June 1925: Damage at the Arlington Hotel from the June 29, 1925, Santa Barbara earthquake.

PHOTOGRAPH BY: Los Angeles Times Archive/UCLA

June 29, 1925: Automobiles standing in the 900 block of State Street buried in concrete from a shattered building following the Santa Barbara earthquake. This photo was published in the June 30, 1925, Los Angeles Times.

PHOTOGRAPH BY: Los Angeles Times

July 1, 1925: Red Cross relief workers set up outdoors in Santa Barbara following earthquake. This photo was published in the July 2, 1925, Los Angeles Times.

PHOTOGRAPH BY: Los Angeles Times

June 1925: A car in Santa Barbara damaged by the June 29, 1925 earthquake. The small black dots on left of the image were caused by air bubbles not dislodged properly during processing of the original 4-by-5-inch glass negative.

PHOTOGRAPH BY: Los Angeles Times

June 1925: Stores in Santa Barbara damaged by the June 29, 1925, earthquake.

PHOTOGRAPH BY: Los Angeles Times

Written on the negative: "People living outside after quake, Santa Barbara." Handwritten information was often added on the edges of 4- by 5-inch negatives for archival purposes.

PHOTOGRAPH BY: Los Angeles Times Archive/UCLA

June 1925: Damaged stores and the Hotel Berg following the Santa Barbara earthquake.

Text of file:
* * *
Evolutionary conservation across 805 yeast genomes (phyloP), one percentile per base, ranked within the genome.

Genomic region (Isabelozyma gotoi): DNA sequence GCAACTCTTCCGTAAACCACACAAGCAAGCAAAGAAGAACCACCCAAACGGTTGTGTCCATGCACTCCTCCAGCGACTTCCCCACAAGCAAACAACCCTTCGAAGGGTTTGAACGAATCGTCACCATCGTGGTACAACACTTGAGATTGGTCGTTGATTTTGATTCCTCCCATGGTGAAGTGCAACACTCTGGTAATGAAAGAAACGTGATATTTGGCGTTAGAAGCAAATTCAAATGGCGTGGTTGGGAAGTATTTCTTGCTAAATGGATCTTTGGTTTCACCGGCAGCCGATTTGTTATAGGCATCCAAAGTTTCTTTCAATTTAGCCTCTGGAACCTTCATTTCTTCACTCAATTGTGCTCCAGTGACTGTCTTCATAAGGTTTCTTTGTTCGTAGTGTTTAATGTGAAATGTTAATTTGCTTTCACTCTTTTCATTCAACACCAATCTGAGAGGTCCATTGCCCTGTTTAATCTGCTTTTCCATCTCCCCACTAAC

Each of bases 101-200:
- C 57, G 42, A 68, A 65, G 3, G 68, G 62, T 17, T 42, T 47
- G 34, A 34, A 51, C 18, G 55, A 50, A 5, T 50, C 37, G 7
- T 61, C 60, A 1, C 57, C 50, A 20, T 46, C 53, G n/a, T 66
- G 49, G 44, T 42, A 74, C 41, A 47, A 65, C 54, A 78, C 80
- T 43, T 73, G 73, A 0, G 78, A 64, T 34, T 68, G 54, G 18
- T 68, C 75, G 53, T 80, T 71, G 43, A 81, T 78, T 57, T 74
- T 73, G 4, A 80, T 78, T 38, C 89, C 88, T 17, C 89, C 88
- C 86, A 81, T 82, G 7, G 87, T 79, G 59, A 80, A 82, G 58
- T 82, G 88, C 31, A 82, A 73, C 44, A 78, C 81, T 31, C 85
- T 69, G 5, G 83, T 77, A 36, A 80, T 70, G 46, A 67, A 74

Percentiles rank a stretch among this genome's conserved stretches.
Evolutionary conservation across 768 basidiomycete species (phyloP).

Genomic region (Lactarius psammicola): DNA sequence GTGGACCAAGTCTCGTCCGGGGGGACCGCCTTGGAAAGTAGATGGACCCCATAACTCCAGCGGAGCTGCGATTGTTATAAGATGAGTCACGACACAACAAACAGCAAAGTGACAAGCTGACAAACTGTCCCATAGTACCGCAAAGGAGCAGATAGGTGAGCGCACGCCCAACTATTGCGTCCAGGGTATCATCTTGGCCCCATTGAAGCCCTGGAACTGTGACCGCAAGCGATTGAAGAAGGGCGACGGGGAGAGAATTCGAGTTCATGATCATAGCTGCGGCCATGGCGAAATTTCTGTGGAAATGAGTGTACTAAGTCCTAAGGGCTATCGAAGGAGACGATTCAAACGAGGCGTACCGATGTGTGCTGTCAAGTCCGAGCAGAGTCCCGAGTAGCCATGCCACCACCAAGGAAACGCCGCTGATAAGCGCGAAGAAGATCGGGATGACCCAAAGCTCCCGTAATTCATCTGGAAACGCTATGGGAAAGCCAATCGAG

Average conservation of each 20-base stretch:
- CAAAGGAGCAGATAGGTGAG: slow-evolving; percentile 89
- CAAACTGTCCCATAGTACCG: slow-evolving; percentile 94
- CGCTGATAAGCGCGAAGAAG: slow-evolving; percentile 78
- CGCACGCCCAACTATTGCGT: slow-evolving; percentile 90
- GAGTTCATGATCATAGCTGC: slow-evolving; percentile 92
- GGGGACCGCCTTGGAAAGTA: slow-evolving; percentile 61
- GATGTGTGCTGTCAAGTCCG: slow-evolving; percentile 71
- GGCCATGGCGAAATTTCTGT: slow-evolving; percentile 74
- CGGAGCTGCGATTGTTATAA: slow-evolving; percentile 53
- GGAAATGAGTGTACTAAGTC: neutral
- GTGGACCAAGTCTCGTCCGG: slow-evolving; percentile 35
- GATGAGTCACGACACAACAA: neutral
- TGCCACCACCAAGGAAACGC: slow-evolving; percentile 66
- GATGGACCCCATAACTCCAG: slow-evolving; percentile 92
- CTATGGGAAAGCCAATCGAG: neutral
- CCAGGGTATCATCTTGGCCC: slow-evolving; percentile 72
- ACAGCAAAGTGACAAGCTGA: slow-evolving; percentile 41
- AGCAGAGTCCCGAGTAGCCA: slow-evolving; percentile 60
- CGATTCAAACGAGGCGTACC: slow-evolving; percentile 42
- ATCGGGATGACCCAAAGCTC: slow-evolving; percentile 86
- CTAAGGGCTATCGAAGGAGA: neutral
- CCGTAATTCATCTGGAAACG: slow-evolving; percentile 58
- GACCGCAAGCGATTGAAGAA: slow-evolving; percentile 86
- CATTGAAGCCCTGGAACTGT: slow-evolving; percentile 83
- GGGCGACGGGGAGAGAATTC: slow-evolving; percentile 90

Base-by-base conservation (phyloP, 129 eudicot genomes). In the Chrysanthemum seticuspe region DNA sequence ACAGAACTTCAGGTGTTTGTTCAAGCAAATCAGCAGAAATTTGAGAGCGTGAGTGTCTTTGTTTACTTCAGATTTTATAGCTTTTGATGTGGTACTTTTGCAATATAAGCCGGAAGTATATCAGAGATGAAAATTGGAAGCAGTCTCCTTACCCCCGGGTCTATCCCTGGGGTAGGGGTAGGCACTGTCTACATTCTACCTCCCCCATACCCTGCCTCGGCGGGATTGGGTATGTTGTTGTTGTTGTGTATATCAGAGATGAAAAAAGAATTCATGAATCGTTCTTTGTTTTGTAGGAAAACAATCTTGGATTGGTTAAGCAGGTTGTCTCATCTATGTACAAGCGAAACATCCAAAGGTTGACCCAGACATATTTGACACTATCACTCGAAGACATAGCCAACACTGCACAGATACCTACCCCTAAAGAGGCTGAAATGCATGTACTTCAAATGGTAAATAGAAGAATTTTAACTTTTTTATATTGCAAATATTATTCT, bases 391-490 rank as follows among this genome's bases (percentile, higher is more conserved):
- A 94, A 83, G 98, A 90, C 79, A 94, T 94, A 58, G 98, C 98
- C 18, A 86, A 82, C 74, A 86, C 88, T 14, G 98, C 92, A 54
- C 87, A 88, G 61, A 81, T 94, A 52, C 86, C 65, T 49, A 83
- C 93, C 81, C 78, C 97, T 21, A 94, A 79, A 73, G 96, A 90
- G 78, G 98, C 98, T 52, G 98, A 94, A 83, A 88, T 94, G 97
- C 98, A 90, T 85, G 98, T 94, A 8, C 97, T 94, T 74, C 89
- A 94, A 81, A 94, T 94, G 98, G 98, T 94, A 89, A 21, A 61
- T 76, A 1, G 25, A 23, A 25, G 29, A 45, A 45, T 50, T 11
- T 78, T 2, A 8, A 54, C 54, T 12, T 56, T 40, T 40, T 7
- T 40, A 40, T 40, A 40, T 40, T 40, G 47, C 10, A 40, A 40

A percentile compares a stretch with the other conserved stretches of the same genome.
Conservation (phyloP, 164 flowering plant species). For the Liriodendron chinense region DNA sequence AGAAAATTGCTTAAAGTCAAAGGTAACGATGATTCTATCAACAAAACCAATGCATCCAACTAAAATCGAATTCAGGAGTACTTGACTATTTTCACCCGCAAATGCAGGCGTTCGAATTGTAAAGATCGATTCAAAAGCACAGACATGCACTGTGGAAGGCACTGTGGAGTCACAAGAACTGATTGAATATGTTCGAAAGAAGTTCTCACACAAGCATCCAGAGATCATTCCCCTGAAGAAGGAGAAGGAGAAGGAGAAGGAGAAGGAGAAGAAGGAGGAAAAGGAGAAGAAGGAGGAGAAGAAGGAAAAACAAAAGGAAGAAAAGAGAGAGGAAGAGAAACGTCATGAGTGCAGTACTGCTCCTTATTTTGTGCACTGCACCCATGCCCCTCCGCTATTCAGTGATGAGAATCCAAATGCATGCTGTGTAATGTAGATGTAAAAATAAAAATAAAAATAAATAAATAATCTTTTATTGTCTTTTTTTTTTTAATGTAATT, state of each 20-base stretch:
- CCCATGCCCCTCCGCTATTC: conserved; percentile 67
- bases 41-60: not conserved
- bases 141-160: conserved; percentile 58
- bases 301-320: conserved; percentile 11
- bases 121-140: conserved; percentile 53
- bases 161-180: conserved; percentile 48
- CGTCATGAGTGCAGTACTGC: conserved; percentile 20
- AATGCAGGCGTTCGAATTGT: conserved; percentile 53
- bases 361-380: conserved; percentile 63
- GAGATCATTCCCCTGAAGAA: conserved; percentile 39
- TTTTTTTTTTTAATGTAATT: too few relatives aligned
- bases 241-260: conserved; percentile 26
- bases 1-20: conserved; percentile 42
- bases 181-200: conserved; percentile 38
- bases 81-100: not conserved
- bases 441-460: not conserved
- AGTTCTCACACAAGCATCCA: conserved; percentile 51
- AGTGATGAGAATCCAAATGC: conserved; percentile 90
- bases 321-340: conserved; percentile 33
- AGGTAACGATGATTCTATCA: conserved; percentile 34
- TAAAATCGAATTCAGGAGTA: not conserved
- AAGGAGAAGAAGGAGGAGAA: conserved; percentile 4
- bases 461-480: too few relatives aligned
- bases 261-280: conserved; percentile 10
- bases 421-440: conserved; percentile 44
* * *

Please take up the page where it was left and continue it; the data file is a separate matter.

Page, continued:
PHOTOGRAPH BY: Los Angeles Times

July 1925: Temporary Chamber of Commerce office following the Santa Barbara earthquake.

PHOTOGRAPH BY: Los Angeles Times

June 29, 1925: Los Angeles Times reporter Chester Hanson files his stories on emergency line in middle of street in Santa Barbara after earthquake. Sailor stands by as martial law is in effect.

PHOTOGRAPH BY: George Watson / Watson Family Archive

Scaffolding surrounds the earthquake-damaged Mission Santa Barbara during repairs to the famous structure in 1926.

PHOTOGRAPH BY: Los Angeles Times Archive/UCLA

More galleries on Framework

return to gallery

1925 Santa Barbara earthquake

The Week in Pictures | October 21–27, 2013

Each week, we bring you the very best in visual journalism. Retired Marine Sgt. Maj. Charles L. Cook discovers the name of his deceased son, Marine Sgt. Charles D. Cook, on the...   View Post»

   

1925 Santa Barbara earthquake

Pictures in the News | December 5, 2012